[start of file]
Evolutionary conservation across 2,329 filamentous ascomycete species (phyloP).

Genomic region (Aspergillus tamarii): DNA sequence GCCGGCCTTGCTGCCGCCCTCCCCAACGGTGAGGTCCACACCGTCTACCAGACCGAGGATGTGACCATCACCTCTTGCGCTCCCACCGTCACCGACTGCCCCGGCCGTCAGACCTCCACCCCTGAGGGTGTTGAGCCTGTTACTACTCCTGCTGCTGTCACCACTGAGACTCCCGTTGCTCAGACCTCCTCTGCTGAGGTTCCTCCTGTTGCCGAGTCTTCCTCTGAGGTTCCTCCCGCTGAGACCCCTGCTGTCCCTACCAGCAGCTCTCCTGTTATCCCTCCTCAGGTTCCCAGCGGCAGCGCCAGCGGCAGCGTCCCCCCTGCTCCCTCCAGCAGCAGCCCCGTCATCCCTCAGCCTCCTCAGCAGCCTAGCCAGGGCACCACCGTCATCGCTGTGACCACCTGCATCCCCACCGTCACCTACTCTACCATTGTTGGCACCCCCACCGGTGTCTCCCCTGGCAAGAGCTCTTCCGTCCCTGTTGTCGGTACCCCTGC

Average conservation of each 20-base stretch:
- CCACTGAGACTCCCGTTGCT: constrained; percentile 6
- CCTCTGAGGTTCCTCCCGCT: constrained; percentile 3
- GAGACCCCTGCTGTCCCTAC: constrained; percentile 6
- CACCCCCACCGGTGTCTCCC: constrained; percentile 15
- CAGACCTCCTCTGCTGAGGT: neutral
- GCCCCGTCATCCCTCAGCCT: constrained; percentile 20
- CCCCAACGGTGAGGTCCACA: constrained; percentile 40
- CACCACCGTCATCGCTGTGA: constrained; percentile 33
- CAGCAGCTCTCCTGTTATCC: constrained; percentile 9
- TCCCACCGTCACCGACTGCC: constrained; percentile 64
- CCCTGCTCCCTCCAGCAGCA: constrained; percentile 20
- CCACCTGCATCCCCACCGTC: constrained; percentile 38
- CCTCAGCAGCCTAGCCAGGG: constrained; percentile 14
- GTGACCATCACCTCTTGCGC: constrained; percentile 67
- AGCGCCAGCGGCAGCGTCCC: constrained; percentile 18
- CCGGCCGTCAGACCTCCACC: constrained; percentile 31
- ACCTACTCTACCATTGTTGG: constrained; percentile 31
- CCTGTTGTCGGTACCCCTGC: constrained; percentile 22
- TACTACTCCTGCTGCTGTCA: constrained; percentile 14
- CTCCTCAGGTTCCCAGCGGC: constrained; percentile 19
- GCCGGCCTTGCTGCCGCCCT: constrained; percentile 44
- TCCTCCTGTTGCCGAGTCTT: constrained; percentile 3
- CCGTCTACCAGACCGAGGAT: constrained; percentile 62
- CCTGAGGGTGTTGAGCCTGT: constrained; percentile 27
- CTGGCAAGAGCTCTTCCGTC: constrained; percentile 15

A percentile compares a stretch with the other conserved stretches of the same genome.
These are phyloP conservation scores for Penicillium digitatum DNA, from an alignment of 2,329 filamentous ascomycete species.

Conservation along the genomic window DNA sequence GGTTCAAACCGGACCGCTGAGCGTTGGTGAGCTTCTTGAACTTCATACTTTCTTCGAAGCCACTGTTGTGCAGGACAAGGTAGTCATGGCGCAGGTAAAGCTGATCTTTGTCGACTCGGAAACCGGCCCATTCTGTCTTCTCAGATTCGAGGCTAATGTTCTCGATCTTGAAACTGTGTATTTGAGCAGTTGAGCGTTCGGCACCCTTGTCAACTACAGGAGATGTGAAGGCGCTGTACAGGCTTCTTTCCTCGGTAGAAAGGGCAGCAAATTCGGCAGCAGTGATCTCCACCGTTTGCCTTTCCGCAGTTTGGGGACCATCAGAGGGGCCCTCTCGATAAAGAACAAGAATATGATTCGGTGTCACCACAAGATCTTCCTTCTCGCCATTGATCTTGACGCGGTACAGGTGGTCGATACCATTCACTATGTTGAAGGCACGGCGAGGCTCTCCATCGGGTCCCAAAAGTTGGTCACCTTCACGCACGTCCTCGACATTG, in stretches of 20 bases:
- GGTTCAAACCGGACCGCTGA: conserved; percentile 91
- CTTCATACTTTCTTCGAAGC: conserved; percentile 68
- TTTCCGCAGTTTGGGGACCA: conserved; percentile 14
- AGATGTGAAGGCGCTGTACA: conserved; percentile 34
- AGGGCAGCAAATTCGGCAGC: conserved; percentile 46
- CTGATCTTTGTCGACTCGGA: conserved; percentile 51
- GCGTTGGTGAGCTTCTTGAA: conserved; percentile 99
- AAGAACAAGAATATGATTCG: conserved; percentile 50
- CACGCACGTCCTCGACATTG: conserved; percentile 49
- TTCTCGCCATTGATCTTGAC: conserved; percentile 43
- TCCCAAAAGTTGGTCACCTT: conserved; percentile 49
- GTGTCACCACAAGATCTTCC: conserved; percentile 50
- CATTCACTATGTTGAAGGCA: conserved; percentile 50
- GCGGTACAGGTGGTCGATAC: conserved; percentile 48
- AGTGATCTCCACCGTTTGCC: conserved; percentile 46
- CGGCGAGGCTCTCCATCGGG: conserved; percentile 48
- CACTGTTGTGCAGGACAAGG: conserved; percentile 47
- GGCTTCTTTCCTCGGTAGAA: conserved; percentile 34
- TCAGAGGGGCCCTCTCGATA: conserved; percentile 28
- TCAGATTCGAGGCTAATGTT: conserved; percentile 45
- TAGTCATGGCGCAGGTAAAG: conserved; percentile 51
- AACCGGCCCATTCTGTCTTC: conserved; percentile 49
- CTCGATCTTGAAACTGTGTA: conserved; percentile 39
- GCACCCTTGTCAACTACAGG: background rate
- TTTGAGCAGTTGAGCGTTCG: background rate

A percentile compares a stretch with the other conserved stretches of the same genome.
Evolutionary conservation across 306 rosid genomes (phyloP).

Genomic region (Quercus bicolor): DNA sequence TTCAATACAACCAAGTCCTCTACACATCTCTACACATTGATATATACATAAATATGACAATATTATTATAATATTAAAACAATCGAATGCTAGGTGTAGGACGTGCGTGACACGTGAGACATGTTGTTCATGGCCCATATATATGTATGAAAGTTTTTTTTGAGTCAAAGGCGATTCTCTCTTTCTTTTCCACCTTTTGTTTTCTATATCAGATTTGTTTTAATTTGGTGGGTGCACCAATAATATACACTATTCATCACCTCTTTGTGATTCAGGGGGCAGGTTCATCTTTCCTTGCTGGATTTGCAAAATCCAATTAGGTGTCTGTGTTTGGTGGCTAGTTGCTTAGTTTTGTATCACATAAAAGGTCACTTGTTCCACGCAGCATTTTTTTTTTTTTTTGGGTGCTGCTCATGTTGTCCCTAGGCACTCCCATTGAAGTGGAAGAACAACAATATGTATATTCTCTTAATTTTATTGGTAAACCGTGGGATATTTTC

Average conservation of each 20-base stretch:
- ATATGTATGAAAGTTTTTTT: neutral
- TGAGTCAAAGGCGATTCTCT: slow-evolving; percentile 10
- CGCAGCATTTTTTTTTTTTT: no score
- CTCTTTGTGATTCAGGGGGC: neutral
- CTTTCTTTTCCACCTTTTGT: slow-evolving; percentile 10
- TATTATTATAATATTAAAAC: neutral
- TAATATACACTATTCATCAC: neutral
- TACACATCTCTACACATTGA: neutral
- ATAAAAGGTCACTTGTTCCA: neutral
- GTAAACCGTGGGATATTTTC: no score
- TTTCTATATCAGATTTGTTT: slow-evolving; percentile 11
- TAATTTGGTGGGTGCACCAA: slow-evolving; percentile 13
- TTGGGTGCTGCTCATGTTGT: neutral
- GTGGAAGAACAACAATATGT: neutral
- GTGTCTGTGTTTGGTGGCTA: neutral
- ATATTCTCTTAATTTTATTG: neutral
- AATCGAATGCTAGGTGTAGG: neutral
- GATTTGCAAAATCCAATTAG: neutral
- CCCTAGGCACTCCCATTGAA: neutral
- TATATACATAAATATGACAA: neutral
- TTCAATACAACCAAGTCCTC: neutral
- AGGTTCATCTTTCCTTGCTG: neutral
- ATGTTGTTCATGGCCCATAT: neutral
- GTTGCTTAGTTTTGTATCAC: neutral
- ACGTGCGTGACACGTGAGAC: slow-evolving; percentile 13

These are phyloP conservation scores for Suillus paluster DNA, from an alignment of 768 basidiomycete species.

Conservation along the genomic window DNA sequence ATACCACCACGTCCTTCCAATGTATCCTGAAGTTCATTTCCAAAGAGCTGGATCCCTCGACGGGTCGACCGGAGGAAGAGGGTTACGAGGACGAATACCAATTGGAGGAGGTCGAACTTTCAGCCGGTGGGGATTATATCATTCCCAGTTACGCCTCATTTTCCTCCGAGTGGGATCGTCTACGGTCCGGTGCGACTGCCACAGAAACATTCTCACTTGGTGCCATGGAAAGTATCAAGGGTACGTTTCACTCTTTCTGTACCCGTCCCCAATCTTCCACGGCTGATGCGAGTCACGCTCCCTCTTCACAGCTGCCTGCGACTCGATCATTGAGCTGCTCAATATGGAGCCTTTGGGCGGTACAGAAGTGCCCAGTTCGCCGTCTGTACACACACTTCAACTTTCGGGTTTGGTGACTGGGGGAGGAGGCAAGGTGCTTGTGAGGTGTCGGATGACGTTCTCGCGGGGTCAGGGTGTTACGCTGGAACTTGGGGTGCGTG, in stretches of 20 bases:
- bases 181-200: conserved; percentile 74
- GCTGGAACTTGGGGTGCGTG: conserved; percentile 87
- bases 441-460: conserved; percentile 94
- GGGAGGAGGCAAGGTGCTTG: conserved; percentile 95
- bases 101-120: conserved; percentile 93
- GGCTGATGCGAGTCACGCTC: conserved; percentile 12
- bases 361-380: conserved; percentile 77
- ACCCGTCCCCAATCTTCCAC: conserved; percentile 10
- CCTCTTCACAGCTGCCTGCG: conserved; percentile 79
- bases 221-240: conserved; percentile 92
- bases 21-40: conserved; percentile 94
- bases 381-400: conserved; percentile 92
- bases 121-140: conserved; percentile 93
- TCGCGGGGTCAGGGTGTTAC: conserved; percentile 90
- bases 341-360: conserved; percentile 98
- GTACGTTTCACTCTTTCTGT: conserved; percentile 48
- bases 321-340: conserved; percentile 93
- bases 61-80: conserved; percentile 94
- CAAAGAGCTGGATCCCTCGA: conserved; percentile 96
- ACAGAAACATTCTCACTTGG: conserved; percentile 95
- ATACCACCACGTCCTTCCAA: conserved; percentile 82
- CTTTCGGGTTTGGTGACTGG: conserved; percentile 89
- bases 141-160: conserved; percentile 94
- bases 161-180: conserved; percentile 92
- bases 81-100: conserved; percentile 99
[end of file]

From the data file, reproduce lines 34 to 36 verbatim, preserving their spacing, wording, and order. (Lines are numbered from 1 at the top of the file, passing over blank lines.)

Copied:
- TTTCCGCAGTTTGGGGACCA: conserved; percentile 14
- AGATGTGAAGGCGCTGTACA: conserved; percentile 34
- AGGGCAGCAAATTCGGCAGC: conserved; percentile 46